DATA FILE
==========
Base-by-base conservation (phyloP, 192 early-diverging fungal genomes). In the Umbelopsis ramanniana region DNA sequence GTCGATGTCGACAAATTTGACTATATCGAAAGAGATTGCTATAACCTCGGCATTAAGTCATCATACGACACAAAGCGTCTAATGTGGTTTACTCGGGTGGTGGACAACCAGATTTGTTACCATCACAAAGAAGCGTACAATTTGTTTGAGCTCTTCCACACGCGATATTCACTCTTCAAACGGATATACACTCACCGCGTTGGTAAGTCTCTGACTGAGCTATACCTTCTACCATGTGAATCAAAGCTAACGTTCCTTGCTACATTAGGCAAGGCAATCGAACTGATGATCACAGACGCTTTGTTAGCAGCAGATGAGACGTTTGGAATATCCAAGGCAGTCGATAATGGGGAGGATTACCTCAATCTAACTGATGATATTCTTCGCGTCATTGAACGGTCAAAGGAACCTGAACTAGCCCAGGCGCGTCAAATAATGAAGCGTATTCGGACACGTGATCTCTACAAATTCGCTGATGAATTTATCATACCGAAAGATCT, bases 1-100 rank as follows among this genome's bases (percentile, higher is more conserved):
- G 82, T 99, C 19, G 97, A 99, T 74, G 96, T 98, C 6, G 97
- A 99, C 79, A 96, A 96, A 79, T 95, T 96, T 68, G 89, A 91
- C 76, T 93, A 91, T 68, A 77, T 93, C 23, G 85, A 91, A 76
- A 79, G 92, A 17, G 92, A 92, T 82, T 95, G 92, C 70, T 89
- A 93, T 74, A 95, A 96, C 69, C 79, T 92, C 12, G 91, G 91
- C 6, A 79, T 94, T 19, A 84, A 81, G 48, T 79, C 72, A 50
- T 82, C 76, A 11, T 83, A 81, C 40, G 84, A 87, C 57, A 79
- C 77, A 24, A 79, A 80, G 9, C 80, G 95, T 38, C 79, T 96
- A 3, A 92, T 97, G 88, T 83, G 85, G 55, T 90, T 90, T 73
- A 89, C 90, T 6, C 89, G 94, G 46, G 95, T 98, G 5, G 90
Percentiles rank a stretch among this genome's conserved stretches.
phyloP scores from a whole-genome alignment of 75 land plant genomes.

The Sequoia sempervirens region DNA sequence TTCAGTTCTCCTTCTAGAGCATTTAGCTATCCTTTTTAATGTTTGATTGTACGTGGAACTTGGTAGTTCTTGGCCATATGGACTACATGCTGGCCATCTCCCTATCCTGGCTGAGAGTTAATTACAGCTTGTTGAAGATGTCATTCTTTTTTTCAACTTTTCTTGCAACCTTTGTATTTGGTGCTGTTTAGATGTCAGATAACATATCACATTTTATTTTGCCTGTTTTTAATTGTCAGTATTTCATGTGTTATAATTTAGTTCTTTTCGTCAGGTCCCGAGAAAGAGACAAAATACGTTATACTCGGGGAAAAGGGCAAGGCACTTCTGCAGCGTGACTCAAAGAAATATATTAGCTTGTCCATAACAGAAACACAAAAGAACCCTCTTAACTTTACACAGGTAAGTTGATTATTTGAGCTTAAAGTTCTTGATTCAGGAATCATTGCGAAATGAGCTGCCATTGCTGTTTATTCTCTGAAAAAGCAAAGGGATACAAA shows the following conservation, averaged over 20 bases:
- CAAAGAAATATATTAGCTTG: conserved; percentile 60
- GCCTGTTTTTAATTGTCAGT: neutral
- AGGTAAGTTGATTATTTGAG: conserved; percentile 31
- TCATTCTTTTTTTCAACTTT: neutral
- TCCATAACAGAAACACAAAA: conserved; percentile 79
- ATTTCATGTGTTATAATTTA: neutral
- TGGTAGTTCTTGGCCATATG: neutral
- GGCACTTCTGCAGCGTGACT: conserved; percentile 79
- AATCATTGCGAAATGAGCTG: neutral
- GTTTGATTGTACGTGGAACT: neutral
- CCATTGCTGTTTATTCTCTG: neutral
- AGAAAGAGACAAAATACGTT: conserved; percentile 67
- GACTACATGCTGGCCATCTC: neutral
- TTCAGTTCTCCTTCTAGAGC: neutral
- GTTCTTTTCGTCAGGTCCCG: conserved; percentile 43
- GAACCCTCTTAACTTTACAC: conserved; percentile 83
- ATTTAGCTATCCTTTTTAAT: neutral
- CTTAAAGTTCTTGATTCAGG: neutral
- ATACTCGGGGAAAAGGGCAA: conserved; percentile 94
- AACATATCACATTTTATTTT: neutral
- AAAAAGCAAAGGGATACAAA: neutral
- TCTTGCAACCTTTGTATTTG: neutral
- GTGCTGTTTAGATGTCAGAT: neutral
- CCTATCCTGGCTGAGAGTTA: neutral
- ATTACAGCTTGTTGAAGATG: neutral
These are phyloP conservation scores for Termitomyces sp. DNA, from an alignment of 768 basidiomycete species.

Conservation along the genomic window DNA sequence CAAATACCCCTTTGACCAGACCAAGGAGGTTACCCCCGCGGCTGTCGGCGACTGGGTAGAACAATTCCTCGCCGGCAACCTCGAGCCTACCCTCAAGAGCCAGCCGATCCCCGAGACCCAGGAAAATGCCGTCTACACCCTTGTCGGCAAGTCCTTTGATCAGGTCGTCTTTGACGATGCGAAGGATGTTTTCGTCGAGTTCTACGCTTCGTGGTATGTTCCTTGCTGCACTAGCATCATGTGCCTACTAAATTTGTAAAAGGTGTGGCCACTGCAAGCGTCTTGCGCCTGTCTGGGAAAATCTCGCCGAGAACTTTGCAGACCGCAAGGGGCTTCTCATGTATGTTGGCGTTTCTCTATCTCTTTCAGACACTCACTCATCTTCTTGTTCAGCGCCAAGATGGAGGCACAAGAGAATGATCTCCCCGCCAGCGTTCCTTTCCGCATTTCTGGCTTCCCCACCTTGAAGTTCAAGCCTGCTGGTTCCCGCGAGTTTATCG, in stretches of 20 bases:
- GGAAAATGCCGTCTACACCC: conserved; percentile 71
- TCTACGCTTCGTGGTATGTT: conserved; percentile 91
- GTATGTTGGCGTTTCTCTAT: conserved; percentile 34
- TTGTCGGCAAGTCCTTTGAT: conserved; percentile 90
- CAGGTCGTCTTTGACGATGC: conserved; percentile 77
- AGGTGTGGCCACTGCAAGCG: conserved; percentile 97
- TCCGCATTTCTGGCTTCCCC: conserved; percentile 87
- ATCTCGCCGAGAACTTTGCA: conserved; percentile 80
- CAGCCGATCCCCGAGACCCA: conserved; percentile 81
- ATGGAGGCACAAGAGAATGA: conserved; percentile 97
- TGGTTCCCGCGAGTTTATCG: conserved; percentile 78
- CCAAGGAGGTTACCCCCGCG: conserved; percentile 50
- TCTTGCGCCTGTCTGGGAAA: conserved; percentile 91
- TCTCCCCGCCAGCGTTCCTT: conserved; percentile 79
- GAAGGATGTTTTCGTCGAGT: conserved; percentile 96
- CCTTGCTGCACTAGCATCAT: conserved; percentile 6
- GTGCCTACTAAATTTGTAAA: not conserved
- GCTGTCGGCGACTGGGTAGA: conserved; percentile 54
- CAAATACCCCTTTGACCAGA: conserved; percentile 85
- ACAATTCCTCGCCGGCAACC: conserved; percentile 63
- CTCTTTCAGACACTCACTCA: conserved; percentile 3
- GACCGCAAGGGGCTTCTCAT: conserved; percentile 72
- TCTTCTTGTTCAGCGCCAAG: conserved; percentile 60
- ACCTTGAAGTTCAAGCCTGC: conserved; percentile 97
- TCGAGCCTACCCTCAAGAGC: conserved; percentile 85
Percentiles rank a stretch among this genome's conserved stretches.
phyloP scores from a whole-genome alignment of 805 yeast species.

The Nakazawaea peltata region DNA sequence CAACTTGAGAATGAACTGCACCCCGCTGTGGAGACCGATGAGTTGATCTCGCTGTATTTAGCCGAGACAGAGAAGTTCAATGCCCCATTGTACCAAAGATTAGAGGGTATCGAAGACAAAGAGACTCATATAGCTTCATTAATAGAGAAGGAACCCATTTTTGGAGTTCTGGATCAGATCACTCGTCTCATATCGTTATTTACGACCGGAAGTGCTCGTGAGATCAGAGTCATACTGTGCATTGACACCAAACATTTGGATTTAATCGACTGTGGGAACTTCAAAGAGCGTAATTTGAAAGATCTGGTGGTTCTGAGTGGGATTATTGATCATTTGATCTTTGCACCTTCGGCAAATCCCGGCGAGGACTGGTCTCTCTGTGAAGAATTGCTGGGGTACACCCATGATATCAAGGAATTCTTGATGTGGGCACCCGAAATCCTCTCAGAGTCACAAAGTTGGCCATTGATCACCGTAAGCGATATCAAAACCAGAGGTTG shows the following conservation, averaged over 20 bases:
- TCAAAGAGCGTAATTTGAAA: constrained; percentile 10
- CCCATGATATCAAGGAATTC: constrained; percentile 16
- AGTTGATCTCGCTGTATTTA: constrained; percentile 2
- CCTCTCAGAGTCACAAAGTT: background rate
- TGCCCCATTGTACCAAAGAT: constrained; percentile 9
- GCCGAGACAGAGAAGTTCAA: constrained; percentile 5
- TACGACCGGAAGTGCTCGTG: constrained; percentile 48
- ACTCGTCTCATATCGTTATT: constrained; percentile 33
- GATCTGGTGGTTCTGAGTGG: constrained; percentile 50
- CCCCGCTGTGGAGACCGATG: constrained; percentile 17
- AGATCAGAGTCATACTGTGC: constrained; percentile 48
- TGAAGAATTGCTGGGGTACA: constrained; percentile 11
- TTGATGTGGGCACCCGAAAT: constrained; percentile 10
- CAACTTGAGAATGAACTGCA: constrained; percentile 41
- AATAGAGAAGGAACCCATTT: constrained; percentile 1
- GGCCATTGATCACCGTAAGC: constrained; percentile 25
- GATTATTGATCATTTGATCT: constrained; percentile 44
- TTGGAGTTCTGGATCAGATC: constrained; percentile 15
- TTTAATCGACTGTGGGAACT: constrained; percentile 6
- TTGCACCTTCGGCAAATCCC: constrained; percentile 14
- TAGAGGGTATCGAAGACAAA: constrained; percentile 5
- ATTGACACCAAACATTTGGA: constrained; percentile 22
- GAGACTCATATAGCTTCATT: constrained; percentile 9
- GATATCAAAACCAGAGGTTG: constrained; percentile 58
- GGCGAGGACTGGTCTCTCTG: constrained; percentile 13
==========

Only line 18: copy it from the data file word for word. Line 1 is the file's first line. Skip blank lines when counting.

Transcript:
- TCATTCTTTTTTTCAACTTT: neutral